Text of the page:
Last time we hung out together, we talked about ways we sometimes don’t actually listen. Something I’ll unpack a little more at the CU Water Cooler Annual Symposium in a few weeks is the idea of servant leadership. With those two broad ideas in mind, we’d all probably agree that what is commonly referred to as active listening is the preferred type of listening, right?
But what if active listening is really just the baseline level of acceptable listening rather than the ultimate destination point? What if, instead of us viewing active listening as something to achieve, we look at it as more of a basic expectation upon which we build and grow?
There are at least three levels of listening that can be layered on top of active listening.
This might be closest to what’s typically referred to as active listening. We hear what’s being said, understand its intent, and respond accordingly. This is productive, respectful listening. This bears all the hallmarks of active listening. We’re engaged, there’s eye contact, we’re not interrupting, and so on.
Now don’t skip this one because you’ve heard this word tossed around all the time. It’s not nearly as simple as we make it out to be. “I know how you feel” isn’t empathy. “Walking a mile in someone’s shoes” isn’t empathy. It may often be more akin to the pretending we chatted about before. Resist the urge to speed past this. When my professor first explained what empathy actually is, it knocked me completely on my – how do the French say it? – derriere.
As he explained it, empathy involves “reflecting and experiencing other people’s feelings and states of being through a quality of presence that has the consequence of their seeing themselves with more clarity,” even without any words being spoken. Do you get how huge that is?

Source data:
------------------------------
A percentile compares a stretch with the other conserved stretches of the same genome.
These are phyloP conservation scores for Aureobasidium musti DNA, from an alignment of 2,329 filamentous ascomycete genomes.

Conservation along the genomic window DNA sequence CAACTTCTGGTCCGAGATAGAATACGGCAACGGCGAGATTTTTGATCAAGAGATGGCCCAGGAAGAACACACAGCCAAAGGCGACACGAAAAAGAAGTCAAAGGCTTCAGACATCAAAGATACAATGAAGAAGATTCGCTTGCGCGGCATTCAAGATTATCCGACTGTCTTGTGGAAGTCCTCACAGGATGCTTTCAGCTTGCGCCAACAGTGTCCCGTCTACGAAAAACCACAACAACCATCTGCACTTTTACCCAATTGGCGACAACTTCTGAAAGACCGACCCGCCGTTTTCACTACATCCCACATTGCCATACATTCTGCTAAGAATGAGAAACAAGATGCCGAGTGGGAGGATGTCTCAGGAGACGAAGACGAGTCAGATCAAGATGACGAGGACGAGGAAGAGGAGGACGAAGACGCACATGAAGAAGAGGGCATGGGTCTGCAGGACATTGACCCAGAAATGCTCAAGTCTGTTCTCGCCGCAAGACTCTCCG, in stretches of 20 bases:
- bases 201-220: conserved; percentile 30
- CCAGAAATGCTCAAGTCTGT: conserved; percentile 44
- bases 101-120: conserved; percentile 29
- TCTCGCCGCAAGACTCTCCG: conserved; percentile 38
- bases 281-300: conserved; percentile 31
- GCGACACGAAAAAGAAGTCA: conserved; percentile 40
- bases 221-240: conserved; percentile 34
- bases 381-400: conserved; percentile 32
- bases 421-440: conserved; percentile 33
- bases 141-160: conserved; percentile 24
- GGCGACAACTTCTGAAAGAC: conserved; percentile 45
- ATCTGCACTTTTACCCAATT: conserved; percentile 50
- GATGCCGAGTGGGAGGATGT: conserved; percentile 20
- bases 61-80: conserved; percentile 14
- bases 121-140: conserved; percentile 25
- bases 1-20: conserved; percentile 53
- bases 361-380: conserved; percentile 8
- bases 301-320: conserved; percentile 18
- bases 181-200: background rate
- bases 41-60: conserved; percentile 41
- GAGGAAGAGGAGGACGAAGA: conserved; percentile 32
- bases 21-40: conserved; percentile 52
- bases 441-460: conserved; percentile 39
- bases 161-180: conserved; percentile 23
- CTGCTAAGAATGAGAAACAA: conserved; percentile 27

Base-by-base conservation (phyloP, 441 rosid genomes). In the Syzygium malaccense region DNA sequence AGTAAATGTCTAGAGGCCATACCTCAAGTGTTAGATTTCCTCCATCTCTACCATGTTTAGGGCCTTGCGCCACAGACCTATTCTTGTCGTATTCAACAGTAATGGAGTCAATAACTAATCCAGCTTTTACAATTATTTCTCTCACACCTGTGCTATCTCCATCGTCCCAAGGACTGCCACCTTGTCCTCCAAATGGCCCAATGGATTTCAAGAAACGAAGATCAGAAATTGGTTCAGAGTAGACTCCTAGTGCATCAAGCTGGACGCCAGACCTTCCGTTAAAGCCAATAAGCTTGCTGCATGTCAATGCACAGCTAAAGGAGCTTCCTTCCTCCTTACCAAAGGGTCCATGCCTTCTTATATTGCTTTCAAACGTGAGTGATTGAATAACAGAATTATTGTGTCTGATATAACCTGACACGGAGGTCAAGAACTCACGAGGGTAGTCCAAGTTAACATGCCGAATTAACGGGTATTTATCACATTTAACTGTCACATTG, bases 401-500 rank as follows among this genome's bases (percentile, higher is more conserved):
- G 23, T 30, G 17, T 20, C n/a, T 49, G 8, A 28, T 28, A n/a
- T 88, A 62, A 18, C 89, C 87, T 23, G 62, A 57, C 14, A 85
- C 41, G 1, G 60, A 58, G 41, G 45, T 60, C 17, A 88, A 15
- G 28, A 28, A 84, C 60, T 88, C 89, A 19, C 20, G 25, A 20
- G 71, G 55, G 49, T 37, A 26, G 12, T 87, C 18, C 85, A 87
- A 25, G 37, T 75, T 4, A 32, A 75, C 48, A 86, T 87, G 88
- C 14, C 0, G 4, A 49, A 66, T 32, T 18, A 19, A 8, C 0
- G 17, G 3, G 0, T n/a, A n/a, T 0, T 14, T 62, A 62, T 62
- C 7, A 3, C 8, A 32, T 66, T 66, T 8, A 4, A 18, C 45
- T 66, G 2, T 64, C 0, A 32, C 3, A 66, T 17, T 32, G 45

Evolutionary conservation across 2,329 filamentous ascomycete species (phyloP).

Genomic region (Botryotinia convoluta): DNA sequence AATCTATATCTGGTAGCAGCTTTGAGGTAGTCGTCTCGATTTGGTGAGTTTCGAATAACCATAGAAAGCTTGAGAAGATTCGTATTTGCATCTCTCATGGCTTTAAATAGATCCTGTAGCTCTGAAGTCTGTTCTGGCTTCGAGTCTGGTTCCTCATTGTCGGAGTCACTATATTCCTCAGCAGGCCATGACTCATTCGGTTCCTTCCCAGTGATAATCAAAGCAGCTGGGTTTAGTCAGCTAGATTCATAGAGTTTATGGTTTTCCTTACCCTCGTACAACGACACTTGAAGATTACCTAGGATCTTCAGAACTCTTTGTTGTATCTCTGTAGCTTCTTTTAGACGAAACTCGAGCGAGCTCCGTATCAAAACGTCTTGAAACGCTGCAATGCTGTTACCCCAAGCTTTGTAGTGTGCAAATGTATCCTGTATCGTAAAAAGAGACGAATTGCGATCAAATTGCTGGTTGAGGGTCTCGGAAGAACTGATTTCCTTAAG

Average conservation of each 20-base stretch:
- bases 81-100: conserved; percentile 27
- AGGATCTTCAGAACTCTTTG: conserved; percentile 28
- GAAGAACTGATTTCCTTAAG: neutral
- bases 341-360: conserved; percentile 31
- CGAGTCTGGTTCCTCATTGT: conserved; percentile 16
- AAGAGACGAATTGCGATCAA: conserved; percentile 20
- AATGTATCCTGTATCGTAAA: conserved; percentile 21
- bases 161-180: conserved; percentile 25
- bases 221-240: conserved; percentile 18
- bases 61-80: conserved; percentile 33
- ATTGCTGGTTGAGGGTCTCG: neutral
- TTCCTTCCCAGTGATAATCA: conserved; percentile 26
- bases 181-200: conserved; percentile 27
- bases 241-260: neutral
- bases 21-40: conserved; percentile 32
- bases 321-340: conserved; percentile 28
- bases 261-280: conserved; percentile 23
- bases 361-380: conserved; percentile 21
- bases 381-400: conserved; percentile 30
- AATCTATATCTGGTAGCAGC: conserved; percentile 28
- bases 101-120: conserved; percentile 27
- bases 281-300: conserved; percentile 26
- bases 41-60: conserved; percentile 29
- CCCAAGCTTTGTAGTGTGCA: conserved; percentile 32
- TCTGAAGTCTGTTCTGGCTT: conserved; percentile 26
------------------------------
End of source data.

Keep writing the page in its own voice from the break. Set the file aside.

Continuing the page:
View the situation from the other’s point of view. What do they want, whether it’s been plainly stated or not? What are they feeling? Not what would I be feeling if I were them – what are they feeling?
We also strive to hear the intention behind the content with sincerity and respect. Empathizing enables us to respond by facilitating the other person’s intention (a response is not a defensive reaction). We do this by attempting to see the big picture and respond with the idea of maintaining a long-term relationship within which we can serve and care about the other.
3. Generative Listening
Generative listening is sophisticated listening; it is active, inventive listening that evokes the best qualities in others by creating the other’s brilliance. This is what Robert Greenleaf – essentially the father of the modern servant leadership movement – was referring to when he said that “people grow taller when you listen to them.”
Generative listening is a creative act. You become a finely tuned receiver that picks up what currently is, and also what wants to be, communicated. Strategic questions and solutions that you hadn’t considered before may simply emerge, in part, because your willfulness and ego are in check. By letting go of preconceptions and biases; you’re able to sit patiently in the “not knowing,” unthreatened by differences of opinion. This allows the act of listening to birth something truly original and worthwhile.
The notion of silence is another aspect of generative listening some refer to as generative silence. Some find silence awkward or oppressive, but a relaxed approach to dialogue will include the welcoming of some silence. It is often a devastating – but very important – question to ask ourselves: If I say what’s running through my head, will I really improve on the silence?
So, you see, when we begin to listen in these ways, our listening becomes so much more than simply “good communication.” It becomes a vehicle to serving the other. It evolves into a way we help others grow taller.